- In 1959 the airport built its first paved runways designated 07/25 and 16/34 to accommodate larger jets with runway 07/25 mostly used for smaller lighter aircraft. Runway 16/34 today recognized as runway 16R is Australia’s longest operations runway.
- By the 1960s the airport recognized the need for a new terminal. The new terminal which was designed by the property solutions provider Paynter and Dixon Industries was officially inaugurated on May 3, 1970 by Queen Elizabeth II.
- The first Boeing 747 jet to land at the airport was the American owned Pan American Airways Clipper Flying Cloud on October 4, 1970 landing on the airport’s east runway. Since then the runway was extended to become one of the longest runways in the southern hemisphere.
- In 1992 the airport extended its international terminal for the Sydney 2000 Olympic Games with a further development project in 2010 to include new duty free facilities, leisure areas and shops for passengers.
- In 1994 the airport completed its third runway. The runway which quickly become a topic of controversy due to increased aircraft movements especially over many of Australia’s inner suburbs resulted in the formation of a No Aircraft Noise Party to effect flight curfews between the hours of 11pm and 6am and a continuation of the use of noise abatement on departing aircrafts. In response to the increased complaints of aircraft noise, the Australian government in 1995 enacted the Sydney Airport Curfew Act which limits the operational hours of the airport to a scheduled number approved take-offs and landings. As of 2009 violating the Curfew act can result in fines of up to $550.000.
- Sydney Airport in addition to the Curfew Act is subjected to cap of 80 aircraft movements each hour which often results in an increase delays especially during peak hours.
- In 2003 plans for a third airport to be located on the outskirts of Sydney was shelved prior further re-examination in 2009-2012 which revealed that Sydney Airport would not be able to survive by 2030.
- In 2010 Sydney Airport International Terminal received a $500 million renovation which included a new baggage system, additional shops and passenger waiting areas and other improvements.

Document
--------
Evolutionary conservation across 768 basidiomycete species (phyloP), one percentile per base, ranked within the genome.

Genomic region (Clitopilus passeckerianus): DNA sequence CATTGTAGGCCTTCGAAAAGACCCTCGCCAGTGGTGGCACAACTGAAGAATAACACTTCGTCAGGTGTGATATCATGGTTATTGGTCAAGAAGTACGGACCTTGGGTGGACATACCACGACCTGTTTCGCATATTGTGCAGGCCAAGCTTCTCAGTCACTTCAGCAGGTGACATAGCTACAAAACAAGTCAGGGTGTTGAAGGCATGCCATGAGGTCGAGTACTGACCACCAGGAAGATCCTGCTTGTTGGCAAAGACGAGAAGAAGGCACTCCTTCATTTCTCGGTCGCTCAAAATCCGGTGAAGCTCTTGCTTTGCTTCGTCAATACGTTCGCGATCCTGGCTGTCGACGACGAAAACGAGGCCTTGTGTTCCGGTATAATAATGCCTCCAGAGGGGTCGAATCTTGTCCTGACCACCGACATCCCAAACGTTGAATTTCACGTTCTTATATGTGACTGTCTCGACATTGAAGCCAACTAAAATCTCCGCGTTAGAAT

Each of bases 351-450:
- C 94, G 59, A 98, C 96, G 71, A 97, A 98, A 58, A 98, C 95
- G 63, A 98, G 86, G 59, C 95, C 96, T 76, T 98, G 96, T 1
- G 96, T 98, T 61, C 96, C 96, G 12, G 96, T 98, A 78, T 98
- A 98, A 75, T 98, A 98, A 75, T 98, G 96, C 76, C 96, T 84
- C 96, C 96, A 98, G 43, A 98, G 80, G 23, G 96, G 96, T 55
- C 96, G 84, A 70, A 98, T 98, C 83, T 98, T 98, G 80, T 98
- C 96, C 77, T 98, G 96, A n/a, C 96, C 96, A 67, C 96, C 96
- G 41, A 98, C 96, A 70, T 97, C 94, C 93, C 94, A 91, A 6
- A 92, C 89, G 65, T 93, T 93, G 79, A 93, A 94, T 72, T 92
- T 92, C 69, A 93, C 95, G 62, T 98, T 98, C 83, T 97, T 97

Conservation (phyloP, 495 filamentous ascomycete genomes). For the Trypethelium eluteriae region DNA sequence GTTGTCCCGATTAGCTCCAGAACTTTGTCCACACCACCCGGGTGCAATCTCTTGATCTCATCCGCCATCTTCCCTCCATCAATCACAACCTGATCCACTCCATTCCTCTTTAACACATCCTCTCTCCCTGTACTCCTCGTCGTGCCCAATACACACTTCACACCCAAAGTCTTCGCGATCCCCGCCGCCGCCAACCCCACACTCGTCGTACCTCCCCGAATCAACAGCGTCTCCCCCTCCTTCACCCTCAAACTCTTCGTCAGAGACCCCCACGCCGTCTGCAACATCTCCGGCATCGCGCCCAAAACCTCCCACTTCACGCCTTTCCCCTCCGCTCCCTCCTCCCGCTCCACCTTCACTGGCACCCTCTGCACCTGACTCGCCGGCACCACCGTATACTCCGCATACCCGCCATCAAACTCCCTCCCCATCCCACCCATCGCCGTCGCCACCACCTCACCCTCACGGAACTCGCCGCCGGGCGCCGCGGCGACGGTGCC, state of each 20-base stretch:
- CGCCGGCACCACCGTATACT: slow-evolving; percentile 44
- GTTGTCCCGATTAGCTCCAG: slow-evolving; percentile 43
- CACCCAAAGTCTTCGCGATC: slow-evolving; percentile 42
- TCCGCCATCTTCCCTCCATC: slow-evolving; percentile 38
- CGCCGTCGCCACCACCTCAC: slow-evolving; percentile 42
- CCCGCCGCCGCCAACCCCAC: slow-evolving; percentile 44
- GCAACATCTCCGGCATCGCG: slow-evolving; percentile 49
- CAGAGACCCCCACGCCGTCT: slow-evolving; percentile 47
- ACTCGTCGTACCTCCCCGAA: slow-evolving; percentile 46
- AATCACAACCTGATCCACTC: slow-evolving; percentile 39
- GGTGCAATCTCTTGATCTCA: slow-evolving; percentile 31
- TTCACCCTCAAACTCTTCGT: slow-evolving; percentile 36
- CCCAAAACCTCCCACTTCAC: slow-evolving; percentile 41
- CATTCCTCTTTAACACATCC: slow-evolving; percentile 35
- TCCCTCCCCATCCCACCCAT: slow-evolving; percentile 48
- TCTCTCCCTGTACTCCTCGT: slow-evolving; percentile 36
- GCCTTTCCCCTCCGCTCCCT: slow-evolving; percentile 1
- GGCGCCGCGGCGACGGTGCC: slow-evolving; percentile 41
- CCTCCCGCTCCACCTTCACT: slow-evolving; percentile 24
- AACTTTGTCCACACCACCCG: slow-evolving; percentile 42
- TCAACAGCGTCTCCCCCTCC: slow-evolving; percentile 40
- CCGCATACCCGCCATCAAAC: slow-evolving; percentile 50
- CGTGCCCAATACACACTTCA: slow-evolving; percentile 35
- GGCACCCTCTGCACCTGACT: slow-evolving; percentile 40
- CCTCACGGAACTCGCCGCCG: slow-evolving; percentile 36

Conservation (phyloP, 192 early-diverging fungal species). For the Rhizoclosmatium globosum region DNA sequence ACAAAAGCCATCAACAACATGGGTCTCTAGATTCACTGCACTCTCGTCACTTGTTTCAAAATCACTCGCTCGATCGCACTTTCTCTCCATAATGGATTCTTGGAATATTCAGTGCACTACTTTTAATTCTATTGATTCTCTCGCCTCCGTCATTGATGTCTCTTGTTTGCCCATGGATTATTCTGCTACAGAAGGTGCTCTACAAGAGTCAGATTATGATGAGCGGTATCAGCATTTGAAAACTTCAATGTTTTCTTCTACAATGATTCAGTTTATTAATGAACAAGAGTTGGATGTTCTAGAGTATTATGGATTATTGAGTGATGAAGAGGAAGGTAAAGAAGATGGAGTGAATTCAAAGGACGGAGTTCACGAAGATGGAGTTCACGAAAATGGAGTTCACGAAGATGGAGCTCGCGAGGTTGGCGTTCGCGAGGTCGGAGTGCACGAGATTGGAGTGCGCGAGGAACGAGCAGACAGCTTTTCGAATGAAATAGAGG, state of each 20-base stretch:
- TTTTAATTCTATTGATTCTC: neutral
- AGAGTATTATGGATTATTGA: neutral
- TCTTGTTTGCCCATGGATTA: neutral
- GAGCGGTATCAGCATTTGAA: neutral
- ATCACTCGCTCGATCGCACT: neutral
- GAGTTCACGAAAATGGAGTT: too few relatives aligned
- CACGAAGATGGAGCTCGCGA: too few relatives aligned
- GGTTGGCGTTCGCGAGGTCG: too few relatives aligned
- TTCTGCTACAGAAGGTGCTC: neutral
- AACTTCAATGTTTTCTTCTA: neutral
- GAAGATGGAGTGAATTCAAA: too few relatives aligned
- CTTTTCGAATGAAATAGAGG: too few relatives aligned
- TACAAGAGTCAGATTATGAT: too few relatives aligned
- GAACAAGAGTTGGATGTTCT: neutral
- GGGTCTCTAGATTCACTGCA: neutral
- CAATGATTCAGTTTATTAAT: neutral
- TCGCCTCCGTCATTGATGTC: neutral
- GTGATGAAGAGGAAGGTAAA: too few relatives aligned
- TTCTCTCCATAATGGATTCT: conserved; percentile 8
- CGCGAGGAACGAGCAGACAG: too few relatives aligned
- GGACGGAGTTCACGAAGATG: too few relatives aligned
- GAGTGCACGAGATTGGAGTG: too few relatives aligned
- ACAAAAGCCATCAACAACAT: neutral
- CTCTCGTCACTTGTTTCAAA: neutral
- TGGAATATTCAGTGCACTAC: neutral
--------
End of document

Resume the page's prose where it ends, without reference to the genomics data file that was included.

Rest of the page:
- The Australian Competition and Consumer Commission in 2010 released a report criticizing the airport’s price gouging and ranking Sydney Airport as the world’s fifth most expensive airport. The report show that the airport recorded the average prices at $13 per passenger significantly much higher than the price of $8 recorded by the Melbourne Airport.
Sydney Airport Webcams
EarthCam Networks Sydney Cam in association with the inner-city suburb of Sydney, New South Wales, Barangaroo offers viewers an amazing view of the Sydney Australia including the famed Sydney Opera House and harbor bridge located north of the airport. By clicking on the link provided below you can watch as boats navigating around the harbor of this popular city on the south-east coast of the Tasman Sea.
View Sydney Cam.
Sydney Skyline – Wide View City Webcam
This webcam shows Sydney’s complete city skyline from the Lower North Shore suburb of Linley Point near Lane Cove. To the left you can see the Riverview peninsula close to St Ignatius College Catholic secondary school with the exclusive, affluent suburb of Linley Point to the right with the North-Western region of Burns Bay central joining the Land Cove River. Just behind the Lane Cove River you can see the suburb of Hinters Hill situated on the small peninsula that separates the Lane Cove River and the Parramatta River.
View Sydney Skyline webcam.